Seniors and Vitamin D Deficiency
Vitamin D deficiency has been called the “ignored epidemic.” Some studies have even suggested that it’s a global problem.
When your body isn’t producing enough vitamin D or when you aren’t consuming enough of it through food sources, you are at a higher risk of deficiency. This can put you at risk for several symptoms and serious long-term health complications.
Let’s explore vitamin D deficiency symptoms to watch out for, common risk factors, and what you can do to prevent it.
Vitamin D Deficiency Symptoms in Seniors
Do you think that you might be lacking in vitamin D?
Read the following statements and respond with “yes” or “no.”
- I often feel tired, more so than usual.
- My family would say that I’m a picky eater; I usually never eat dairy, fish, eggs, and dark leafy greens.
- I get sick more often than my family and friends.
- When I get a cut, it takes a long time to heal.
- I find myself feeling sad and blue a lot.
- There is pain in my muscles and bones, especially my lower back.
- I recently visited my doctor and he said that I had lost some of my bone mass.
If you answered yes to most of these statements, then you could be at risk for vitamin D deficiency.
Risk Factors of Vitamin D Deficiency
Elderly people are the most at risk as they usually meet more than one of the following risk factors:
Medications: Studies show that certain medications can prevent the proper absorption of vitamin D. Check with your doctor to ensure your prescription medication isn’t interfering with vitamin D absorption.
Being Overweight or Obese: Studies show that vitamin D deficiency is linked with being overweight or obese. Subjects who had the most belly fat also had the lowest levels of vitamin D.
Picky Diet: If you are very particular about the foods you eat and you’re cutting out fish and dairy, you have a higher risk for vitamin D deficiency.
Dark Skin: If you have darker skin, you don’t absorb sunlight as easily for your body to naturally produce vitamin D.
Staying Indoors: If you don’t go outside much, you aren’t getting enough sunshine to promote vitamin D production.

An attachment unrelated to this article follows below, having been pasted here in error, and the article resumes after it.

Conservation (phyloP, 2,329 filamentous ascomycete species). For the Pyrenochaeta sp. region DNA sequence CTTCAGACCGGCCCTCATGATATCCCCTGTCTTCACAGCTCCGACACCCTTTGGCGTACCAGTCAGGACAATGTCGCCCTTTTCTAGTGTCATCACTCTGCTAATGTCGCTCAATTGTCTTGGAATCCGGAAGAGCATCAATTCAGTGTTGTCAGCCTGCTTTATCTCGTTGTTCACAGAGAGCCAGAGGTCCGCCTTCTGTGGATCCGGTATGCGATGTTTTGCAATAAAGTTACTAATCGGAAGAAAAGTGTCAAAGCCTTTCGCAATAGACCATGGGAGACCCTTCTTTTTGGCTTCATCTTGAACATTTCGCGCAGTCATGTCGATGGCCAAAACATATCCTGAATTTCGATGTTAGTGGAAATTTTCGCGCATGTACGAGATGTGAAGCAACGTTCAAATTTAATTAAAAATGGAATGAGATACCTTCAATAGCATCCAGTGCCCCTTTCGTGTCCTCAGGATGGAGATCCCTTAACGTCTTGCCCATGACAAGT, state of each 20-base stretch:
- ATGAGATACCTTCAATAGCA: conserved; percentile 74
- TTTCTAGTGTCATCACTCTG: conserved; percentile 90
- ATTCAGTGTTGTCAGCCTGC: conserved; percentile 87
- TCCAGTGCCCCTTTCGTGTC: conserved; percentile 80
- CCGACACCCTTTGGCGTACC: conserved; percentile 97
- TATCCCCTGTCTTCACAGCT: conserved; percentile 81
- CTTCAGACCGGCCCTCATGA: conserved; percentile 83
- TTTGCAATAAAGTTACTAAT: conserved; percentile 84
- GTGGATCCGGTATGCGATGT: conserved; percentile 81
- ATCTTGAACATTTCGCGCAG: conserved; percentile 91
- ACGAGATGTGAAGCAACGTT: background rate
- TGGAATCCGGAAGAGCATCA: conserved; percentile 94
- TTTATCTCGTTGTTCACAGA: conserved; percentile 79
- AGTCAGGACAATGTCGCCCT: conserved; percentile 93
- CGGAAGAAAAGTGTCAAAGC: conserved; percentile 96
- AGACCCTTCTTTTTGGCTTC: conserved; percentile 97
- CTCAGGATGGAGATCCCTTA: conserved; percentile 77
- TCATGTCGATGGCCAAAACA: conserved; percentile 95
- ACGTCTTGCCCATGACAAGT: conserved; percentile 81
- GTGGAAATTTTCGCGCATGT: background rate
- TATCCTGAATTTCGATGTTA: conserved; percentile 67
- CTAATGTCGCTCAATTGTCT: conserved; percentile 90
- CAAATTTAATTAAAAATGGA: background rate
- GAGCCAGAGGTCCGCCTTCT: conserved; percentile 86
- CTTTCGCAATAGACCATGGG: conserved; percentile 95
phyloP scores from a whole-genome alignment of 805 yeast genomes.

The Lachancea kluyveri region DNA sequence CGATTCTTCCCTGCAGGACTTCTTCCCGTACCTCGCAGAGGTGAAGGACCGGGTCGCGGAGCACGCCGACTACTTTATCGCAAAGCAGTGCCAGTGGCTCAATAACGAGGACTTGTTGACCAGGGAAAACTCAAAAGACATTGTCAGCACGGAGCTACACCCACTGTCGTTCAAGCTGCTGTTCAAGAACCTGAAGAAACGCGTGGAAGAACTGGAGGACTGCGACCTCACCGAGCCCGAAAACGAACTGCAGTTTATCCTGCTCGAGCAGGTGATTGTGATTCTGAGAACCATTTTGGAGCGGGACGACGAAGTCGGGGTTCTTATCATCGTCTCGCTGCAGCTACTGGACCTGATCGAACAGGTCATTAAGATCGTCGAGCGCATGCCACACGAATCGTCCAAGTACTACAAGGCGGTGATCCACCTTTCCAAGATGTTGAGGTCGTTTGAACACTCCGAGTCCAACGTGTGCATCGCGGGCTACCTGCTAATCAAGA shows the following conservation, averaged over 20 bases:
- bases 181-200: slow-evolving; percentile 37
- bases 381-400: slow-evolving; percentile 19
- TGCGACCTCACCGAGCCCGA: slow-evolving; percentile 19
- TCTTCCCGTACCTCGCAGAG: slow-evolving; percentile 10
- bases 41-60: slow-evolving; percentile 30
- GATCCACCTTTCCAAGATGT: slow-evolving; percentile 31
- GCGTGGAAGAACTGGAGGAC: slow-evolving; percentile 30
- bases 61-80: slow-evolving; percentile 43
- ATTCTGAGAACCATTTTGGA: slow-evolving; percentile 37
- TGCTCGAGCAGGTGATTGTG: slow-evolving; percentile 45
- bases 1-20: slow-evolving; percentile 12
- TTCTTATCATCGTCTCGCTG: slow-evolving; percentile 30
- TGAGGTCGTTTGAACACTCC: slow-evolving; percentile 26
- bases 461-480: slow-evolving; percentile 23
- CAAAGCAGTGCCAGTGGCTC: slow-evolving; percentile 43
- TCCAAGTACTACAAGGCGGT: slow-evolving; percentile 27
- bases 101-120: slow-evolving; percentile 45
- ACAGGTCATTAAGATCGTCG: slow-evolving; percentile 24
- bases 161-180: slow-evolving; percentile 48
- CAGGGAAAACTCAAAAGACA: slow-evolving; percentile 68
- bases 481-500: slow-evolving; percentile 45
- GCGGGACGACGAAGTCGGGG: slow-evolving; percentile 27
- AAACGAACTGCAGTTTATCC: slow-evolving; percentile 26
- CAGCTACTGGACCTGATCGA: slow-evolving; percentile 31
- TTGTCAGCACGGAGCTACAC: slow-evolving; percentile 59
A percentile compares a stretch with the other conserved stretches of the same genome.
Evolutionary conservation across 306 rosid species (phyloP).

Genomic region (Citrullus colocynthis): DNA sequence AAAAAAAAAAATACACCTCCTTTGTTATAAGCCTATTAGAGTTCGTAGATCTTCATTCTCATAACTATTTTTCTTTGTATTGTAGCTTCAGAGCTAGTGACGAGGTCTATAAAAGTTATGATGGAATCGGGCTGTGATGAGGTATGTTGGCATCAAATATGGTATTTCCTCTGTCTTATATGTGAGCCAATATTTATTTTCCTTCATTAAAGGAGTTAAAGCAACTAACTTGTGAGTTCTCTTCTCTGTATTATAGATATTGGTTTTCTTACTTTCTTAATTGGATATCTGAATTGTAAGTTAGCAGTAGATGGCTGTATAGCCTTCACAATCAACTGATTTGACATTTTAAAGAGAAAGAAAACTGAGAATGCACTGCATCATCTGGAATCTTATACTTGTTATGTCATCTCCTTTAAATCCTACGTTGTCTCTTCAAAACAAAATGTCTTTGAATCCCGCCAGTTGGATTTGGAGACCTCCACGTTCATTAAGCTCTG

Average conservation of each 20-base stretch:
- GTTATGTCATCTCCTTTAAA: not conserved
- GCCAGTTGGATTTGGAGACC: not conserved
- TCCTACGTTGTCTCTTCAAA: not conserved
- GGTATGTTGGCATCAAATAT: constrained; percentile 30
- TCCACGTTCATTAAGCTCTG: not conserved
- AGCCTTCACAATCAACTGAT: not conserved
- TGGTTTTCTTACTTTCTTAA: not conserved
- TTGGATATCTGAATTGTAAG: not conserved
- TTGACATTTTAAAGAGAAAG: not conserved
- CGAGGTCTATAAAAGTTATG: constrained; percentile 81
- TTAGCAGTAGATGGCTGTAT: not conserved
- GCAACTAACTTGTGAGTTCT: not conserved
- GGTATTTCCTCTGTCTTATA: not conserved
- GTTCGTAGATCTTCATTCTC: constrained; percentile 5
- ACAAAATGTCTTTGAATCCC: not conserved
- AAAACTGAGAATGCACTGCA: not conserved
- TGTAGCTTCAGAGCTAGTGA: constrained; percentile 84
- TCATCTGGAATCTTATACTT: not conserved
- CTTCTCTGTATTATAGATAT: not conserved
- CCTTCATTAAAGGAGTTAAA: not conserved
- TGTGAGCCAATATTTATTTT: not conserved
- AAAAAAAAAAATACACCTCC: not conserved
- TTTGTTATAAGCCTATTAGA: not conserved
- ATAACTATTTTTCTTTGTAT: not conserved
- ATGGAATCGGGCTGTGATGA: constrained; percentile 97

Location: If you live in a state that doesn’t get much sunlight, you’re at a higher risk for vitamin D deficiency.
How to Prevent Vitamin D Deficiency
Here are some simple lifestyle changes you can make to help you avoid vitamin D deficiency:
Eat Vitamin D-Focused Foods: Create a healthy meal plan that incorporates more vitamin D into your diet. Some of the foods that naturally contain high levels of vitamin D include whole eggs, milk, and salmon.
Supplement with Vitamin D: While your focus should be on whole foods, a vitamin D supplement can be a tremendous help, especially in the wintertime when you’re less likely to get as much vitamin D-producing sunshine. If you’re under 70 years of age, the recommended dosage is 15 mcg. If you’re older than 70, take 20 mcg per day.
Get Outside: Your body naturally produces vitamin D from sunshine so take this as a chance to get up and outside! Studies suggest that around 15 minutes of sun exposure per day – exposing 40% of the body – is enough time to produce more vitamin D. You can use sunscreen but make it something light such as 15 SPF (sun protection factor).
Vitamin D Deficiency: Get Ahead of It
If you believe that you are vitamin D deficient, you can begin making simple lifestyle changes with the options above. With that said, we strongly advise you to make an appointment with your doctor to discuss these suggestions and seek further options.
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